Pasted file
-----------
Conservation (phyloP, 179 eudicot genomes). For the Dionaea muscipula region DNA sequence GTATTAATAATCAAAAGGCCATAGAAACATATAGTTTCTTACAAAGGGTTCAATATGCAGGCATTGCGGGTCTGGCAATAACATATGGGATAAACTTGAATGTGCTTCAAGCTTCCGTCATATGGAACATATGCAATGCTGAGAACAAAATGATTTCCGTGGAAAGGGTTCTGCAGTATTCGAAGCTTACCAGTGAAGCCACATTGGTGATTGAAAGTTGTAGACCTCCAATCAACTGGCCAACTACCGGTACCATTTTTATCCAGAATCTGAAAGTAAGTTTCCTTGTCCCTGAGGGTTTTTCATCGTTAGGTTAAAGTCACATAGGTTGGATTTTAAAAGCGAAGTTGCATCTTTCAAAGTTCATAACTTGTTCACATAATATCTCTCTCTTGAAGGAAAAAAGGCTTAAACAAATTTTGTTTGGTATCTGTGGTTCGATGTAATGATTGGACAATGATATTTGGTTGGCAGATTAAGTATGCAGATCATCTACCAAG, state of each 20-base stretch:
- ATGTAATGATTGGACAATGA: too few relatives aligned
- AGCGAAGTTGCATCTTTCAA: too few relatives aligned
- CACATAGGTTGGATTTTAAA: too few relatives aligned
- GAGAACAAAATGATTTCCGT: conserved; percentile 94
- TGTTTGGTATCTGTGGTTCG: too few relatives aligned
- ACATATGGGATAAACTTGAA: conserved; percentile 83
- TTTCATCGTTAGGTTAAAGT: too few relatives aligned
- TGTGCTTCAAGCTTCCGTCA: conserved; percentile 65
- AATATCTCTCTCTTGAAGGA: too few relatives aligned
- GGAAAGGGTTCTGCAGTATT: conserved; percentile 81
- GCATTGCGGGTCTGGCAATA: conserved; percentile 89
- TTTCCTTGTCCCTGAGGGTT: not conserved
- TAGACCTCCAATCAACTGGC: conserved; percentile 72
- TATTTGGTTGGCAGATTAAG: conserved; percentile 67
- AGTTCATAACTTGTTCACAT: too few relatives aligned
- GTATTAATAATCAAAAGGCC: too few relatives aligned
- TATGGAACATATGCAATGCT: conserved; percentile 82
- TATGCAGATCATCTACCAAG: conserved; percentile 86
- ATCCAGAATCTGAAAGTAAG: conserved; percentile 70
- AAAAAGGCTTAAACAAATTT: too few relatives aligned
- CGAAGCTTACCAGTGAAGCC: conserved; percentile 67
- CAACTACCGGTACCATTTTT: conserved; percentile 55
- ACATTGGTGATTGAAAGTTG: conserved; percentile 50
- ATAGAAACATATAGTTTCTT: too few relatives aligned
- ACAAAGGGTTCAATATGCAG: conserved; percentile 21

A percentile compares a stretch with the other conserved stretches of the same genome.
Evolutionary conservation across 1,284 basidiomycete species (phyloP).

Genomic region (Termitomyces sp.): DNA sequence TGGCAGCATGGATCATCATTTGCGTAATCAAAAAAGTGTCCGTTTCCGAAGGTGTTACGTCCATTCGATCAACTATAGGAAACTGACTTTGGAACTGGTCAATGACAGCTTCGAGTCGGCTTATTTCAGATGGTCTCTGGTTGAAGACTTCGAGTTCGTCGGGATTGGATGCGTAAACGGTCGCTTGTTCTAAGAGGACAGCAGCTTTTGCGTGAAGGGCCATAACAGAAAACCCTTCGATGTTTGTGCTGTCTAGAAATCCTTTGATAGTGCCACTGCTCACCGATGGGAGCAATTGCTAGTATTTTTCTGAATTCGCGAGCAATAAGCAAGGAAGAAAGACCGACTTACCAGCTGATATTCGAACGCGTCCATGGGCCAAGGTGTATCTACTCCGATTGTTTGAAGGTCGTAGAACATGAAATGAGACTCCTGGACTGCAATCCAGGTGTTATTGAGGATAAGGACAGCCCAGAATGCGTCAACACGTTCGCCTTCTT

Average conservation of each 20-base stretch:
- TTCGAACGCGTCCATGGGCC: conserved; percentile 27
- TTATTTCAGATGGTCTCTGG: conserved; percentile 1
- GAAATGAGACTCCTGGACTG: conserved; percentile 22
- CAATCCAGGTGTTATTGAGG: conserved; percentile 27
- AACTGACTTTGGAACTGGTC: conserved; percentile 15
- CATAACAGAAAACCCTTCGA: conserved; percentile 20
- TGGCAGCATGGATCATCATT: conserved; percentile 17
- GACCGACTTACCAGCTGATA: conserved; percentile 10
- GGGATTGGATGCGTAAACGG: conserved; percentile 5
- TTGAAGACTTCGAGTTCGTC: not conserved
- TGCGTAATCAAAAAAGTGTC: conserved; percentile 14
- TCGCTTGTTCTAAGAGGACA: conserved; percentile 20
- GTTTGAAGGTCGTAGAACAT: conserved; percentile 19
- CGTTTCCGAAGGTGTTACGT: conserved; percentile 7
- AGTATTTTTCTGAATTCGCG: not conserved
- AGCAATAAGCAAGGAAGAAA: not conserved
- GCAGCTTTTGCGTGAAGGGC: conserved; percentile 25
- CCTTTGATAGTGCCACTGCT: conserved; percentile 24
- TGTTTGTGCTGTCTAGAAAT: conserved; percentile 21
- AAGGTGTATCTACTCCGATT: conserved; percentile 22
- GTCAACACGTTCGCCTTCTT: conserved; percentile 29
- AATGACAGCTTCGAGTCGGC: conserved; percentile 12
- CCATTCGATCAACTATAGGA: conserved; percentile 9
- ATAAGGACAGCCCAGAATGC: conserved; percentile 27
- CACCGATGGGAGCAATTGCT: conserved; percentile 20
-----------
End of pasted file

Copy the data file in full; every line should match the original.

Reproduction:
Conservation (phyloP, 179 eudicot genomes). For the Dionaea muscipula region DNA sequence GTATTAATAATCAAAAGGCCATAGAAACATATAGTTTCTTACAAAGGGTTCAATATGCAGGCATTGCGGGTCTGGCAATAACATATGGGATAAACTTGAATGTGCTTCAAGCTTCCGTCATATGGAACATATGCAATGCTGAGAACAAAATGATTTCCGTGGAAAGGGTTCTGCAGTATTCGAAGCTTACCAGTGAAGCCACATTGGTGATTGAAAGTTGTAGACCTCCAATCAACTGGCCAACTACCGGTACCATTTTTATCCAGAATCTGAAAGTAAGTTTCCTTGTCCCTGAGGGTTTTTCATCGTTAGGTTAAAGTCACATAGGTTGGATTTTAAAAGCGAAGTTGCATCTTTCAAAGTTCATAACTTGTTCACATAATATCTCTCTCTTGAAGGAAAAAAGGCTTAAACAAATTTTGTTTGGTATCTGTGGTTCGATGTAATGATTGGACAATGATATTTGGTTGGCAGATTAAGTATGCAGATCATCTACCAAG, state of each 20-base stretch:
- ATGTAATGATTGGACAATGA: too few relatives aligned
- AGCGAAGTTGCATCTTTCAA: too few relatives aligned
- CACATAGGTTGGATTTTAAA: too few relatives aligned
- GAGAACAAAATGATTTCCGT: conserved; percentile 94
- TGTTTGGTATCTGTGGTTCG: too few relatives aligned
- ACATATGGGATAAACTTGAA: conserved; percentile 83
- TTTCATCGTTAGGTTAAAGT: too few relatives aligned
- TGTGCTTCAAGCTTCCGTCA: conserved; percentile 65
- AATATCTCTCTCTTGAAGGA: too few relatives aligned
- GGAAAGGGTTCTGCAGTATT: conserved; percentile 81
- GCATTGCGGGTCTGGCAATA: conserved; percentile 89
- TTTCCTTGTCCCTGAGGGTT: not conserved
- TAGACCTCCAATCAACTGGC: conserved; percentile 72
- TATTTGGTTGGCAGATTAAG: conserved; percentile 67
- AGTTCATAACTTGTTCACAT: too few relatives aligned
- GTATTAATAATCAAAAGGCC: too few relatives aligned
- TATGGAACATATGCAATGCT: conserved; percentile 82
- TATGCAGATCATCTACCAAG: conserved; percentile 86
- ATCCAGAATCTGAAAGTAAG: conserved; percentile 70
- AAAAAGGCTTAAACAAATTT: too few relatives aligned
- CGAAGCTTACCAGTGAAGCC: conserved; percentile 67
- CAACTACCGGTACCATTTTT: conserved; percentile 55
- ACATTGGTGATTGAAAGTTG: conserved; percentile 50
- ATAGAAACATATAGTTTCTT: too few relatives aligned
- ACAAAGGGTTCAATATGCAG: conserved; percentile 21

A percentile compares a stretch with the other conserved stretches of the same genome.
Evolutionary conservation across 1,284 basidiomycete species (phyloP).

Genomic region (Termitomyces sp.): DNA sequence TGGCAGCATGGATCATCATTTGCGTAATCAAAAAAGTGTCCGTTTCCGAAGGTGTTACGTCCATTCGATCAACTATAGGAAACTGACTTTGGAACTGGTCAATGACAGCTTCGAGTCGGCTTATTTCAGATGGTCTCTGGTTGAAGACTTCGAGTTCGTCGGGATTGGATGCGTAAACGGTCGCTTGTTCTAAGAGGACAGCAGCTTTTGCGTGAAGGGCCATAACAGAAAACCCTTCGATGTTTGTGCTGTCTAGAAATCCTTTGATAGTGCCACTGCTCACCGATGGGAGCAATTGCTAGTATTTTTCTGAATTCGCGAGCAATAAGCAAGGAAGAAAGACCGACTTACCAGCTGATATTCGAACGCGTCCATGGGCCAAGGTGTATCTACTCCGATTGTTTGAAGGTCGTAGAACATGAAATGAGACTCCTGGACTGCAATCCAGGTGTTATTGAGGATAAGGACAGCCCAGAATGCGTCAACACGTTCGCCTTCTT

Average conservation of each 20-base stretch:
- TTCGAACGCGTCCATGGGCC: conserved; percentile 27
- TTATTTCAGATGGTCTCTGG: conserved; percentile 1
- GAAATGAGACTCCTGGACTG: conserved; percentile 22
- CAATCCAGGTGTTATTGAGG: conserved; percentile 27
- AACTGACTTTGGAACTGGTC: conserved; percentile 15
- CATAACAGAAAACCCTTCGA: conserved; percentile 20
- TGGCAGCATGGATCATCATT: conserved; percentile 17
- GACCGACTTACCAGCTGATA: conserved; percentile 10
- GGGATTGGATGCGTAAACGG: conserved; percentile 5
- TTGAAGACTTCGAGTTCGTC: not conserved
- TGCGTAATCAAAAAAGTGTC: conserved; percentile 14
- TCGCTTGTTCTAAGAGGACA: conserved; percentile 20
- GTTTGAAGGTCGTAGAACAT: conserved; percentile 19
- CGTTTCCGAAGGTGTTACGT: conserved; percentile 7
- AGTATTTTTCTGAATTCGCG: not conserved
- AGCAATAAGCAAGGAAGAAA: not conserved
- GCAGCTTTTGCGTGAAGGGC: conserved; percentile 25
- CCTTTGATAGTGCCACTGCT: conserved; percentile 24
- TGTTTGTGCTGTCTAGAAAT: conserved; percentile 21
- AAGGTGTATCTACTCCGATT: conserved; percentile 22
- GTCAACACGTTCGCCTTCTT: conserved; percentile 29
- AATGACAGCTTCGAGTCGGC: conserved; percentile 12
- CCATTCGATCAACTATAGGA: conserved; percentile 9
- ATAAGGACAGCCCAGAATGC: conserved; percentile 27
- CACCGATGGGAGCAATTGCT: conserved; percentile 20